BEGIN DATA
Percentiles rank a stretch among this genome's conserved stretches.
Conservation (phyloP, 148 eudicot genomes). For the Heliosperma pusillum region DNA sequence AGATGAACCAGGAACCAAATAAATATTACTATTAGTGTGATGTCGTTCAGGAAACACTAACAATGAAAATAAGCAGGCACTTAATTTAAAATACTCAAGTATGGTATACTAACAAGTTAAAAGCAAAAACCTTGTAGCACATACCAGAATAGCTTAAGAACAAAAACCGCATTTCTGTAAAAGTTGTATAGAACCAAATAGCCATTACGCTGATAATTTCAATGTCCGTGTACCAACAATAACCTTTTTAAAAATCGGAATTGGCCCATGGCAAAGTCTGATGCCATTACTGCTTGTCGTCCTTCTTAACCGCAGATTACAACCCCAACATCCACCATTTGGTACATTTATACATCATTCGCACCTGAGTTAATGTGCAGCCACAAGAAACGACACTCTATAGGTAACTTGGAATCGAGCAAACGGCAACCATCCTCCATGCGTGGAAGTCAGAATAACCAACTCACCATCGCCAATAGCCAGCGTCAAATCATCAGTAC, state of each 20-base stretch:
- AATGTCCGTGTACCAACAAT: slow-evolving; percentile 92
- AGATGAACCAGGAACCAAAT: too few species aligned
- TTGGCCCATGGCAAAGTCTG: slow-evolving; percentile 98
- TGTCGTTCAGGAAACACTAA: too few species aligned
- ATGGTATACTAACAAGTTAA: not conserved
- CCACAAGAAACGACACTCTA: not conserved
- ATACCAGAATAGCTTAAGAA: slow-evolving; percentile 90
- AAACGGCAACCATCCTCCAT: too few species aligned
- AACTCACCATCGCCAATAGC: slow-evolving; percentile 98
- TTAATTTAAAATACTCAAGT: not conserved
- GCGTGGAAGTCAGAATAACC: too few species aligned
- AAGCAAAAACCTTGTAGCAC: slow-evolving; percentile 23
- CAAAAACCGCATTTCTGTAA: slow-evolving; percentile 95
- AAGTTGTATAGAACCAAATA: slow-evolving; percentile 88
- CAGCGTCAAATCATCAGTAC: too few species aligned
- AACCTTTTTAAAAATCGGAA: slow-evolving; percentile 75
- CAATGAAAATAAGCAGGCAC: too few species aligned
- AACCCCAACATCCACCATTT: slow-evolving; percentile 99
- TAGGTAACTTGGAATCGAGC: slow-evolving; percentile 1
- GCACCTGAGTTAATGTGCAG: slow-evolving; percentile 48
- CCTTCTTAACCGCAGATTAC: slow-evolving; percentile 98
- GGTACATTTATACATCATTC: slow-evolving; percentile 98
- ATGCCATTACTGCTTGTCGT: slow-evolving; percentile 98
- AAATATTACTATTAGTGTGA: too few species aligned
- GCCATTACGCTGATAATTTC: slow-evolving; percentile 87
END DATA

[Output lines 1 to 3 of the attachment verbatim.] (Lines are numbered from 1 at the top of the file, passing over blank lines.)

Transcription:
Percentiles rank a stretch among this genome's conserved stretches.
Conservation (phyloP, 148 eudicot genomes). For the Heliosperma pusillum region DNA sequence AGATGAACCAGGAACCAAATAAATATTACTATTAGTGTGATGTCGTTCAGGAAACACTAACAATGAAAATAAGCAGGCACTTAATTTAAAATACTCAAGTATGGTATACTAACAAGTTAAAAGCAAAAACCTTGTAGCACATACCAGAATAGCTTAAGAACAAAAACCGCATTTCTGTAAAAGTTGTATAGAACCAAATAGCCATTACGCTGATAATTTCAATGTCCGTGTACCAACAATAACCTTTTTAAAAATCGGAATTGGCCCATGGCAAAGTCTGATGCCATTACTGCTTGTCGTCCTTCTTAACCGCAGATTACAACCCCAACATCCACCATTTGGTACATTTATACATCATTCGCACCTGAGTTAATGTGCAGCCACAAGAAACGACACTCTATAGGTAACTTGGAATCGAGCAAACGGCAACCATCCTCCATGCGTGGAAGTCAGAATAACCAACTCACCATCGCCAATAGCCAGCGTCAAATCATCAGTAC, state of each 20-base stretch:
- AATGTCCGTGTACCAACAAT: slow-evolving; percentile 92